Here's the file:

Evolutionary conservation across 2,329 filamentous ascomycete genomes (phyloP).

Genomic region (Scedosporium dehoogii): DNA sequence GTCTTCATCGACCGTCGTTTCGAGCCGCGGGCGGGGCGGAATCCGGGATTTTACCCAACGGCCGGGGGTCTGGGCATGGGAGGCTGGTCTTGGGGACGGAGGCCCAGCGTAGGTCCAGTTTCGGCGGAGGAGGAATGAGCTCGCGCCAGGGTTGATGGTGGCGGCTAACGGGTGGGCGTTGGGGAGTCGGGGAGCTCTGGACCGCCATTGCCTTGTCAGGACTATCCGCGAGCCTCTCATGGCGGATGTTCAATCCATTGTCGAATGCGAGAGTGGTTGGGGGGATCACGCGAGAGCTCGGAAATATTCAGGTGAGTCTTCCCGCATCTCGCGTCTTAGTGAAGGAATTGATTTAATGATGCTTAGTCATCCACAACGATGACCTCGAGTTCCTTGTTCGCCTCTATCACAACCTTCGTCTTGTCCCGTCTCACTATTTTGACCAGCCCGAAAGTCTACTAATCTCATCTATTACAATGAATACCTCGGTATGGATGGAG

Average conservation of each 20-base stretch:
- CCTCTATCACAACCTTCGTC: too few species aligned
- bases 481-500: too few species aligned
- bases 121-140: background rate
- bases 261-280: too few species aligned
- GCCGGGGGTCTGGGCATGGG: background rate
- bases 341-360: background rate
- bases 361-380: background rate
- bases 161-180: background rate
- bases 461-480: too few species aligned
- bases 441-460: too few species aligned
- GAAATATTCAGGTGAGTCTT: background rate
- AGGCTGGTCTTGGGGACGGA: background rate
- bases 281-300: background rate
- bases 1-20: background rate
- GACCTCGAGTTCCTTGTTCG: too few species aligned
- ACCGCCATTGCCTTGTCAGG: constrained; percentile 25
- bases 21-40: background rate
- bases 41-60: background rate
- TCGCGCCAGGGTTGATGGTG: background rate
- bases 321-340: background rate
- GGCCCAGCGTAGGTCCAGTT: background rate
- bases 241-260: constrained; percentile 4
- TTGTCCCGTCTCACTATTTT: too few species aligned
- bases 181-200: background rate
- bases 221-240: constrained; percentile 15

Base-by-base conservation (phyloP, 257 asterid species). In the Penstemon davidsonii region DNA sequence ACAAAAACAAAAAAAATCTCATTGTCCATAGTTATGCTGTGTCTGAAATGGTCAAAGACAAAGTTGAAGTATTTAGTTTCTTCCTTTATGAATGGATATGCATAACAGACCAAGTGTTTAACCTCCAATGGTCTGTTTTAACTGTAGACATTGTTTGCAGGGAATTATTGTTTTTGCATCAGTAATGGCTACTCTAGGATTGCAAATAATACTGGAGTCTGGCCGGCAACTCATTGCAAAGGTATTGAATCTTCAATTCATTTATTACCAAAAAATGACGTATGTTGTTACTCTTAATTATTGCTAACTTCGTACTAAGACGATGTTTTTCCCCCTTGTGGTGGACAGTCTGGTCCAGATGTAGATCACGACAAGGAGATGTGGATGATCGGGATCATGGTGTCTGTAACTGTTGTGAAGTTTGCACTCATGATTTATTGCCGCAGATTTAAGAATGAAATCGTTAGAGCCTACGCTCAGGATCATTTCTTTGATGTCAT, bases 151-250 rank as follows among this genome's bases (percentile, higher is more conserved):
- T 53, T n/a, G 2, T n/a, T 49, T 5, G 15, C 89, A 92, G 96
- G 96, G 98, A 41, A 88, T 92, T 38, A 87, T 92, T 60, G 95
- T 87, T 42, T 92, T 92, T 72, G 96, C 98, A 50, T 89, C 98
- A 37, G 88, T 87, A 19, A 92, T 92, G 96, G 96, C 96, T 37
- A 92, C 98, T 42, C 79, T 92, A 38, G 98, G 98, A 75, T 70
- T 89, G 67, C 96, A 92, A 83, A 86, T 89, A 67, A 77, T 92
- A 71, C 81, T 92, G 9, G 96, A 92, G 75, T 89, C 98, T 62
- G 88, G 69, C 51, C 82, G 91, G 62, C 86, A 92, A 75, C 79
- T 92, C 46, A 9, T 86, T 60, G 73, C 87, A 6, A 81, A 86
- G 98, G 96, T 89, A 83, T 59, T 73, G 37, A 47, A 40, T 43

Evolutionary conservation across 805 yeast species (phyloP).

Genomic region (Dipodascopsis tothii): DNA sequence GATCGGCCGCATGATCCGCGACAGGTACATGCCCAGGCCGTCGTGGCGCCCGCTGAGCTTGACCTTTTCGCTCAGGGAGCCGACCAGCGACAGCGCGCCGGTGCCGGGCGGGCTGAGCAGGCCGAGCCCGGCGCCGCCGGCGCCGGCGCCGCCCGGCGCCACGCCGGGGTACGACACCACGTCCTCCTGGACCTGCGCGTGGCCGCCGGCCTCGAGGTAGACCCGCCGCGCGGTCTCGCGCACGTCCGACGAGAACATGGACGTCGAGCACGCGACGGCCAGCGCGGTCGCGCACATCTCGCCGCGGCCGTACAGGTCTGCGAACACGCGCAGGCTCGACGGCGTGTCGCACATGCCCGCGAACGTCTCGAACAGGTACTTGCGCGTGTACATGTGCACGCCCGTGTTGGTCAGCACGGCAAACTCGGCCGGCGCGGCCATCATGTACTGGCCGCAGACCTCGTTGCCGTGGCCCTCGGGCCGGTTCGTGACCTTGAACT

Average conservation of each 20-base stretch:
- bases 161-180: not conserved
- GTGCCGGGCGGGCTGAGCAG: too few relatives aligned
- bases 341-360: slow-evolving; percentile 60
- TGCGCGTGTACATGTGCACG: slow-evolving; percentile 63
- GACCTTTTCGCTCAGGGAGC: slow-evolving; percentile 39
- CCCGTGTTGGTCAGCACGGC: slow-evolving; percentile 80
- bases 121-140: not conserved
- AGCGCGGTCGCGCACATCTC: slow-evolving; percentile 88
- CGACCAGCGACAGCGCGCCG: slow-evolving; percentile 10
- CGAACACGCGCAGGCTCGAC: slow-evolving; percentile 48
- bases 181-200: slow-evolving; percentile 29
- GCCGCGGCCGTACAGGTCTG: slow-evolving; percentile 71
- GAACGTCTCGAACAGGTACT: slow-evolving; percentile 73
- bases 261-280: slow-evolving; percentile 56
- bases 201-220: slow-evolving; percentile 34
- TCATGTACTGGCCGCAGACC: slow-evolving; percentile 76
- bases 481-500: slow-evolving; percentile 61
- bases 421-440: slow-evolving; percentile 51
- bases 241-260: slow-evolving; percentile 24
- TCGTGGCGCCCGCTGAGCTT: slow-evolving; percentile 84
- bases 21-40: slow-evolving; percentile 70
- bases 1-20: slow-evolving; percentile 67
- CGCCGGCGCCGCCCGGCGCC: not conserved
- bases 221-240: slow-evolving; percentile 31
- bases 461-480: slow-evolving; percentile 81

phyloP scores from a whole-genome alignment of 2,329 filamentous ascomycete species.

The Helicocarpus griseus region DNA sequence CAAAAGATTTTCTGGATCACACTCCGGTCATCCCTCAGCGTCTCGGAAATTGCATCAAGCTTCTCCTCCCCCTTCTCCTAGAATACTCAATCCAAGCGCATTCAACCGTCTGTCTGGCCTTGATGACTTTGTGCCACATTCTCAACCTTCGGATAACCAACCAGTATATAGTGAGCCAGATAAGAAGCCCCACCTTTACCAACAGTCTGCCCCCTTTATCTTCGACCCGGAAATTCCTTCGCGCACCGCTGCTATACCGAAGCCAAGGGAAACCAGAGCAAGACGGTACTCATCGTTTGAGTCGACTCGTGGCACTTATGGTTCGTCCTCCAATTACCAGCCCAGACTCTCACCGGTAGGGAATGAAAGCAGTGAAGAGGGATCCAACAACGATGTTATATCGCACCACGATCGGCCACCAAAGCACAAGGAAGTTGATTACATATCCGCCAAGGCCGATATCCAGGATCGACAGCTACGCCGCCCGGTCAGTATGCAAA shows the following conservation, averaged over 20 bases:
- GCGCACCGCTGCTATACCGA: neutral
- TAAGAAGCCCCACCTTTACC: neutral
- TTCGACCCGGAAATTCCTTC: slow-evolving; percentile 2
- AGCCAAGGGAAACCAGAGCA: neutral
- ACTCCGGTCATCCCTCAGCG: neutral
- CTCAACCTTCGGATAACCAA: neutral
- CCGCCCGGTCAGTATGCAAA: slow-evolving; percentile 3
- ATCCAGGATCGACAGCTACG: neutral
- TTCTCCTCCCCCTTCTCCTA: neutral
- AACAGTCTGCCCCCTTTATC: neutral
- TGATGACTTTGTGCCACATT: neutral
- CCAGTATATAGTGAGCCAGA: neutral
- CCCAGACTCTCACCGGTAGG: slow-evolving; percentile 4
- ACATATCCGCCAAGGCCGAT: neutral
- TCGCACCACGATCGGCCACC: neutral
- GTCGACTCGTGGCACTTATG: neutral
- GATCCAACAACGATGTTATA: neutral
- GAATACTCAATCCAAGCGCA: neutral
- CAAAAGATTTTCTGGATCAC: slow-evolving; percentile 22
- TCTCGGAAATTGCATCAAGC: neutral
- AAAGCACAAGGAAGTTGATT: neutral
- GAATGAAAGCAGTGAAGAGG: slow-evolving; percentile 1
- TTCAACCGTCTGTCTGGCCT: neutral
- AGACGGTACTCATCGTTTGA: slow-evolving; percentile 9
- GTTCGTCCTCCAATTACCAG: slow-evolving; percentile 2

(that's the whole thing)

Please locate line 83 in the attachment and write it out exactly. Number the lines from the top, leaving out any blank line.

- ACATATCCGCCAAGGCCGAT: neutral